Purkinje cell activity is essential for controlling motor behavior. During motor behavior Purkinje cells fire two types of action potentials: simple spikes that are generated intrinsically and complex spikes that are induced by climbing fiber inputs. Although the functions of these spikes are becoming clear, how they are established is still poorly understood. Here, we used in vivo electrophysiology approaches conducted in anesthetized and awake mice to record Purkinje cell activity starting from the second postnatal week of development through to adulthood. We found that the rate of complex spike firing increases sharply at 3 wk of age whereas the rate of simple spike firing gradually increases until 4 wk of age. We also found that compared with adult, the pattern of simple spike firing during development is more irregular as the cells tend to fire in bursts that are interrupted by long pauses. The regularity in simple spike firing only reached maturity at 4 wk of age. In contrast, the adult complex spike pattern was already evident by the second week of life, remaining consistent across all ages. Analyses of Purkinje cells in alert behaving mice suggested that the adult patterns are attained more than a week after the completion of key morphogenetic processes such as migration, lamination, and foliation. Purkinje cell activity is therefore dynamically sculpted throughout postnatal development, traversing several critical events that are required for circuit formation. Overall, we show that simple spike and complex spike firing develop with unique developmental trajectories.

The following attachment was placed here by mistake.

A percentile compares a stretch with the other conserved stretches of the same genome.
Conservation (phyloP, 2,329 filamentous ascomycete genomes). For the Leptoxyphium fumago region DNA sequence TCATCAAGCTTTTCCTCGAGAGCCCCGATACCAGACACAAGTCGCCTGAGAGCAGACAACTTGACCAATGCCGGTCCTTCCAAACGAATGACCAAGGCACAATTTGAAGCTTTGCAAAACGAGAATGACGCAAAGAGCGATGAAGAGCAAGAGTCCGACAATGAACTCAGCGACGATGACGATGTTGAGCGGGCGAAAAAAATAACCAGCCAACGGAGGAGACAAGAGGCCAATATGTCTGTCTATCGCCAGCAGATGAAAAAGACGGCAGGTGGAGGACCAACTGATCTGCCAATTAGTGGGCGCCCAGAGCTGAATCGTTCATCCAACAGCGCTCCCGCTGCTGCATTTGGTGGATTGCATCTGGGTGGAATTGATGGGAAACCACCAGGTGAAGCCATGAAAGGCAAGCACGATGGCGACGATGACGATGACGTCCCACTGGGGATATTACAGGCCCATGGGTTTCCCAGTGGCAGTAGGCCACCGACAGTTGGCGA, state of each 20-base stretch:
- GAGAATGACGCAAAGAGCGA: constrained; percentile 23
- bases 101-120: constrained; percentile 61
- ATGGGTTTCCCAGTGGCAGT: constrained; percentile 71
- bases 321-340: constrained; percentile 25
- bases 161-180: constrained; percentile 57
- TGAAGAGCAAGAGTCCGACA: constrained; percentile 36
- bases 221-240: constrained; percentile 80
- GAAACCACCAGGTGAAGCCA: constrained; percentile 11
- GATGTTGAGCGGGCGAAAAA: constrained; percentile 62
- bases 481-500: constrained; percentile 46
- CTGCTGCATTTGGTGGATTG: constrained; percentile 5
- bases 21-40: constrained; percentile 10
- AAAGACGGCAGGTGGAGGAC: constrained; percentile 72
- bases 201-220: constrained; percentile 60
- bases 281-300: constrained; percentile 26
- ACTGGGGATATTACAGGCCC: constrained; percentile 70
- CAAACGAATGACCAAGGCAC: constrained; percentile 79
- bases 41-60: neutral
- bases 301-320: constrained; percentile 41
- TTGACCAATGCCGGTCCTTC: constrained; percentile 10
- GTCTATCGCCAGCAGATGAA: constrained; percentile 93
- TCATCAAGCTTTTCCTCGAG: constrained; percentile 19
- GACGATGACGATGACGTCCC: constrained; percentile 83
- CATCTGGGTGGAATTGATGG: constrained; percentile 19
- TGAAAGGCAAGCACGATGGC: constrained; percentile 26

Keywords: cerebellum; circuitry; connectivity; motor function; postnatal; spikes.
Copyright © 2015 the American Physiological Society.